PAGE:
I recently gave birth to my second daughter. There was no postpartum depression. The experience was euphoric. Everything everyone ever said to me about becoming a mother was true. Unconditional, overwhelming love, joy and contentment but I was plagued by one thought that I couldn’t shake: if only I’d felt this the first time around.
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It was like a punch in the face. And the fanny.
When I first gave birth, it was like a punch in the face. And the fanny. Emotionally, I felt bereft, lost, scared. Physically I felt like I’d cycled the Tour de France in one day on a saddle of rusty nails. I was unprepared for the transformation of motherhood and I didn’t know who or what I was supposed to be. I didn’t recognise myself in the new version of my reality and it made me sad. It was a sadness that would eventually turn into postpartum depression even though I wouldn’t recognise that for a long time.
When ‘baby blues’ turn into postpartum depression
Postpartum depression is like that. It’s a sneaky customer. Every woman will spend the first few days a tear-soaked mess as the hormones run rampant but what’s harder to establish is when those normal ‘baby blues’ turn into postpartum depression. After giving birth to my eldest, it was a whole year before I began to acknowledge that there was something wrong and even longer before I sought help for postpartum depression.
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I thought the darkness was normal.
I’d had depression before. When I was 27 I was diagnosed and since then I’ve suffered occasional episodes that require medication and therapy to help me recover. Despite this experience, postpartum depression blindsided me.
I thought the darkness was normal – I’d had a baby, my whole life had changed, I had a husband that was away with work, I had given up my job, I was floating around not quite knowing what I wanted to do. I wasn’t sleeping. I was living on cereal and half-eaten fish fingers and, as a control-freak perfectionist, I was struggling with a messy house and a messy life. I couldn’t seem to keep doing what I’d always done…achieve. Who wouldn’t be sad?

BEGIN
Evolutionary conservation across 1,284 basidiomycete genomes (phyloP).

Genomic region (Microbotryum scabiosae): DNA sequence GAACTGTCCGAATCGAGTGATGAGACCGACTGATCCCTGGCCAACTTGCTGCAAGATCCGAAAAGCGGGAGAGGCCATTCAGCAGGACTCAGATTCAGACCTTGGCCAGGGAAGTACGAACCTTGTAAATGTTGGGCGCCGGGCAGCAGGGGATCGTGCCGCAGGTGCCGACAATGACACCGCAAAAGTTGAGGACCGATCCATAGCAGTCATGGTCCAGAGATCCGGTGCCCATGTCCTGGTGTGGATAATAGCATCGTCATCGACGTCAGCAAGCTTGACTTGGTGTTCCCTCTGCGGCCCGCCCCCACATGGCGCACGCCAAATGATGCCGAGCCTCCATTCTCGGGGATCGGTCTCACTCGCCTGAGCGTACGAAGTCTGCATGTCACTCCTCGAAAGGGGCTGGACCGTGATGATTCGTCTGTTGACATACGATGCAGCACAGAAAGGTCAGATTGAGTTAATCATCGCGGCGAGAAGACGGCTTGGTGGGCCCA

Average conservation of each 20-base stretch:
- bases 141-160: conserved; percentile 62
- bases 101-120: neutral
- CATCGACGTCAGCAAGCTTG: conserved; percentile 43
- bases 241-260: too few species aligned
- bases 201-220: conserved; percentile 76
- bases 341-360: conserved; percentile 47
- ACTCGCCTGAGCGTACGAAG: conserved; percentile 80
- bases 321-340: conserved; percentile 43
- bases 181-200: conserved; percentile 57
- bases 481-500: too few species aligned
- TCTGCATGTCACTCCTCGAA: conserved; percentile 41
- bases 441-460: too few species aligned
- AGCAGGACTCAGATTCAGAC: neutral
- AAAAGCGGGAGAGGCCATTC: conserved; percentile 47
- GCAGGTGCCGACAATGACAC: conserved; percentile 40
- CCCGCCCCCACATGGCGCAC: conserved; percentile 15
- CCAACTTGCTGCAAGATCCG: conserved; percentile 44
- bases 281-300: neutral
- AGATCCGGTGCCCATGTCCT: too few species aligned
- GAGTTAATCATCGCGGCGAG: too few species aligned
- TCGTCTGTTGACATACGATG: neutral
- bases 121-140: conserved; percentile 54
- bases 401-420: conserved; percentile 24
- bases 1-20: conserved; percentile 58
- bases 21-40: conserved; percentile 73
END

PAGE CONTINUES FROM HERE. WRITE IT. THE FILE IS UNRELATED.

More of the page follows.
My hugs were empty, my smiles were shallow.
But more indicative of postpartum depression was the lack of bond with my daughter. I wouldn’t have harmed her, but I was numb. My rational brain knew I needed to look after her and to care for her. It knew I wanted her to smile and laugh as much as possible, but my heart didn’t feel it. I felt like I couldn’t connect, that my hugs were empty, that my smiles were shallow.
I sought no help. I struggled on through postpartum depression thinking it was normal and, eventually, when I was pregnant with my second child went back on medication and started therapy again.
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I took control of my mental health
The anxiety I felt at the impending arrival of my second daughter and my fear that postpartum depression would strike again, that I would hate the first year, that I would count down the days until she was older, was too much for me to bear. I had to weigh up the pros and cons of being on anti-depressants when I was pregnant against those of being miserable and depressed while I was pregnant (and looking after a toddler). I chose the pills, and I got better.
I chose the pills, and I got better.
So, back to the beginning. My second birth was joyous. I took control of my mental health, I acknowledged postpartum depression as a worthy adversary but one that wasn’t going to beat me and I flourished as a mama. I wish I’d been able to do the same the first time around and there’ll always be guilt that I wasn’t able to give my first daughter what I gave my second but you know what? My eldest made me strong and because of that, we will always share an unbreakable bond.
Ex-fashion buyer, ex-high school English teacher, ex-tour manager for ageing rockstars.
Cat fancier and lover of red wine. Married to music and regular tour-widow. Founder of blog Not So Smug Now. Passionate about the sisterhood, parents trying to make parenting work and family.
Often inappropriate, always ignoring boundaries. Been on the planet for about 36 years.